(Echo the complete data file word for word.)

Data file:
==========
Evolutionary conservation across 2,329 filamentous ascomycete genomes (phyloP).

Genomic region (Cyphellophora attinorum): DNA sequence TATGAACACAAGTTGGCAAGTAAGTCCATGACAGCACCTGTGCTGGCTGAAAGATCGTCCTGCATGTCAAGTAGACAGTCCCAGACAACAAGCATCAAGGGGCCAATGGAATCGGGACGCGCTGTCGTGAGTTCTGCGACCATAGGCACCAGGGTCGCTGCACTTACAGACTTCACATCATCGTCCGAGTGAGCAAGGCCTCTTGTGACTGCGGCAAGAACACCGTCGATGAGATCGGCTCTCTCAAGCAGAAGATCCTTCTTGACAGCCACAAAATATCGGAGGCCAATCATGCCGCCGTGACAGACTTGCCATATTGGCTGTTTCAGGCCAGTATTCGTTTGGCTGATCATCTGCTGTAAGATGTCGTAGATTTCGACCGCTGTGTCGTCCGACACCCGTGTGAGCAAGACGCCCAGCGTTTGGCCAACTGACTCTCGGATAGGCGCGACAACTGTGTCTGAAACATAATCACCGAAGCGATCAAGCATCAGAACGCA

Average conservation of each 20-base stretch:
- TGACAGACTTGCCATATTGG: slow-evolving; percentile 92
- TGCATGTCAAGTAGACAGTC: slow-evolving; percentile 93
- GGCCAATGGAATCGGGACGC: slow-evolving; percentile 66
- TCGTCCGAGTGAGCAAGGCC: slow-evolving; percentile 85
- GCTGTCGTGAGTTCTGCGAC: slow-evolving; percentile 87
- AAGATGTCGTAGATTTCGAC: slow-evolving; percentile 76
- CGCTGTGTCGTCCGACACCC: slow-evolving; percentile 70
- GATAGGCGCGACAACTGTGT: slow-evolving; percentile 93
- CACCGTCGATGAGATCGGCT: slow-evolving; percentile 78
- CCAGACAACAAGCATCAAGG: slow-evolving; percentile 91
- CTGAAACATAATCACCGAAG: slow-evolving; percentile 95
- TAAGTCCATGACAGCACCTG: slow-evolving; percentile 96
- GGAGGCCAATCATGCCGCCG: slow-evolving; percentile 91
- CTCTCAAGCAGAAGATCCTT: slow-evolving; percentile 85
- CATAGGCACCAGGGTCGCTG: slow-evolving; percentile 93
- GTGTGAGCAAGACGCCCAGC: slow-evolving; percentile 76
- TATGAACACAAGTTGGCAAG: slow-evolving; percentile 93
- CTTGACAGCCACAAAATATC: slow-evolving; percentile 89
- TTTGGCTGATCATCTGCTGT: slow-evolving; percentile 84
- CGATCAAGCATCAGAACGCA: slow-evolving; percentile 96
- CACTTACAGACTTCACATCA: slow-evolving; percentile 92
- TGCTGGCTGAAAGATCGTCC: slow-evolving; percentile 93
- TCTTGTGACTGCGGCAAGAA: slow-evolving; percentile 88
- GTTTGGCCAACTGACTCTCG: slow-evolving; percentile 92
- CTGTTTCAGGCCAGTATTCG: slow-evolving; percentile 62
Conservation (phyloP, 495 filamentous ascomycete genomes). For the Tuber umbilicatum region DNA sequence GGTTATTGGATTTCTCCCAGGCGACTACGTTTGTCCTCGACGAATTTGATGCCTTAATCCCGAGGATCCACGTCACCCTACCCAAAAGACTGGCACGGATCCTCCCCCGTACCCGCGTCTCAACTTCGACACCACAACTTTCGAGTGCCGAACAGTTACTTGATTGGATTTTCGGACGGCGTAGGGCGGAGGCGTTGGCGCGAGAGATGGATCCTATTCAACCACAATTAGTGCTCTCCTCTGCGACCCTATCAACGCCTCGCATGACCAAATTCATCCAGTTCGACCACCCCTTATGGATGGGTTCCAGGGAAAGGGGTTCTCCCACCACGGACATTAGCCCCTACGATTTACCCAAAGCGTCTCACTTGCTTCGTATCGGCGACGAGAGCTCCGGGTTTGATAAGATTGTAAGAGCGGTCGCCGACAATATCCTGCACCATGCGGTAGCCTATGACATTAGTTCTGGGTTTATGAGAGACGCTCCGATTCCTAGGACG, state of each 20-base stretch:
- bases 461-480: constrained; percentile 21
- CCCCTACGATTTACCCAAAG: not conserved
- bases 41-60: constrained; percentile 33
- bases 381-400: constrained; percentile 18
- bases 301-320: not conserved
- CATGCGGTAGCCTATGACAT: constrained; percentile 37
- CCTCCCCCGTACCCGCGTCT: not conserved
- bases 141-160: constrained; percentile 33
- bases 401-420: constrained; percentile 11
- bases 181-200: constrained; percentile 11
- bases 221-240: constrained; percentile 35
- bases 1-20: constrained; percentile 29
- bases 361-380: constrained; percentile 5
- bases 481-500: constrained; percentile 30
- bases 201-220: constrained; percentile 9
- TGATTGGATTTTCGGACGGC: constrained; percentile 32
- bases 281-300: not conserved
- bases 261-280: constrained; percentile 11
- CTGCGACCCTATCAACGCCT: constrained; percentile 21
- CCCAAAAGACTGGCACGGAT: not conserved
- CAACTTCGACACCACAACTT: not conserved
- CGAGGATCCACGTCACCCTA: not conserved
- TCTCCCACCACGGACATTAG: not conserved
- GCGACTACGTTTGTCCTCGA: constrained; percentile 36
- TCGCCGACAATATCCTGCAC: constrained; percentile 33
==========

Evolutionary conservation across 2,329 filamentous ascomycete genomes (phyloP).

Genomic region (Cyphellophora attinorum): DNA sequence TATGAACACAAGTTGGCAAGTAAGTCCATGACAGCACCTGTGCTGGCTGAAAGATCGTCCTGCATGTCAAGTAGACAGTCCCAGACAACAAGCATCAAGGGGCCAATGGAATCGGGACGCGCTGTCGTGAGTTCTGCGACCATAGGCACCAGGGTCGCTGCACTTACAGACTTCACATCATCGTCCGAGTGAGCAAGGCCTCTTGTGACTGCGGCAAGAACACCGTCGATGAGATCGGCTCTCTCAAGCAGAAGATCCTTCTTGACAGCCACAAAATATCGGAGGCCAATCATGCCGCCGTGACAGACTTGCCATATTGGCTGTTTCAGGCCAGTATTCGTTTGGCTGATCATCTGCTGTAAGATGTCGTAGATTTCGACCGCTGTGTCGTCCGACACCCGTGTGAGCAAGACGCCCAGCGTTTGGCCAACTGACTCTCGGATAGGCGCGACAACTGTGTCTGAAACATAATCACCGAAGCGATCAAGCATCAGAACGCA

Average conservation of each 20-base stretch:
- TGACAGACTTGCCATATTGG: slow-evolving; percentile 92
- TGCATGTCAAGTAGACAGTC: slow-evolving; percentile 93
- GGCCAATGGAATCGGGACGC: slow-evolving; percentile 66
- TCGTCCGAGTGAGCAAGGCC: slow-evolving; percentile 85
- GCTGTCGTGAGTTCTGCGAC: slow-evolving; percentile 87
- AAGATGTCGTAGATTTCGAC: slow-evolving; percentile 76
- CGCTGTGTCGTCCGACACCC: slow-evolving; percentile 70
- GATAGGCGCGACAACTGTGT: slow-evolving; percentile 93
- CACCGTCGATGAGATCGGCT: slow-evolving; percentile 78
- CCAGACAACAAGCATCAAGG: slow-evolving; percentile 91
- CTGAAACATAATCACCGAAG: slow-evolving; percentile 95
- TAAGTCCATGACAGCACCTG: slow-evolving; percentile 96
- GGAGGCCAATCATGCCGCCG: slow-evolving; percentile 91
- CTCTCAAGCAGAAGATCCTT: slow-evolving; percentile 85
- CATAGGCACCAGGGTCGCTG: slow-evolving; percentile 93
- GTGTGAGCAAGACGCCCAGC: slow-evolving; percentile 76
- TATGAACACAAGTTGGCAAG: slow-evolving; percentile 93
- CTTGACAGCCACAAAATATC: slow-evolving; percentile 89
- TTTGGCTGATCATCTGCTGT: slow-evolving; percentile 84
- CGATCAAGCATCAGAACGCA: slow-evolving; percentile 96
- CACTTACAGACTTCACATCA: slow-evolving; percentile 92
- TGCTGGCTGAAAGATCGTCC: slow-evolving; percentile 93
- TCTTGTGACTGCGGCAAGAA: slow-evolving; percentile 88
- GTTTGGCCAACTGACTCTCG: slow-evolving; percentile 92
- CTGTTTCAGGCCAGTATTCG: slow-evolving; percentile 62
Conservation (phyloP, 495 filamentous ascomycete genomes). For the Tuber umbilicatum region DNA sequence GGTTATTGGATTTCTCCCAGGCGACTACGTTTGTCCTCGACGAATTTGATGCCTTAATCCCGAGGATCCACGTCACCCTACCCAAAAGACTGGCACGGATCCTCCCCCGTACCCGCGTCTCAACTTCGACACCACAACTTTCGAGTGCCGAACAGTTACTTGATTGGATTTTCGGACGGCGTAGGGCGGAGGCGTTGGCGCGAGAGATGGATCCTATTCAACCACAATTAGTGCTCTCCTCTGCGACCCTATCAACGCCTCGCATGACCAAATTCATCCAGTTCGACCACCCCTTATGGATGGGTTCCAGGGAAAGGGGTTCTCCCACCACGGACATTAGCCCCTACGATTTACCCAAAGCGTCTCACTTGCTTCGTATCGGCGACGAGAGCTCCGGGTTTGATAAGATTGTAAGAGCGGTCGCCGACAATATCCTGCACCATGCGGTAGCCTATGACATTAGTTCTGGGTTTATGAGAGACGCTCCGATTCCTAGGACG, state of each 20-base stretch:
- bases 461-480: constrained; percentile 21
- CCCCTACGATTTACCCAAAG: not conserved
- bases 41-60: constrained; percentile 33
- bases 381-400: constrained; percentile 18
- bases 301-320: not conserved
- CATGCGGTAGCCTATGACAT: constrained; percentile 37
- CCTCCCCCGTACCCGCGTCT: not conserved
- bases 141-160: constrained; percentile 33
- bases 401-420: constrained; percentile 11
- bases 181-200: constrained; percentile 11
- bases 221-240: constrained; percentile 35
- bases 1-20: constrained; percentile 29
- bases 361-380: constrained; percentile 5
- bases 481-500: constrained; percentile 30
- bases 201-220: constrained; percentile 9
- TGATTGGATTTTCGGACGGC: constrained; percentile 32
- bases 281-300: not conserved
- bases 261-280: constrained; percentile 11
- CTGCGACCCTATCAACGCCT: constrained; percentile 21
- CCCAAAAGACTGGCACGGAT: not conserved
- CAACTTCGACACCACAACTT: not conserved
- CGAGGATCCACGTCACCCTA: not conserved
- TCTCCCACCACGGACATTAG: not conserved
- GCGACTACGTTTGTCCTCGA: constrained; percentile 36
- TCGCCGACAATATCCTGCAC: constrained; percentile 33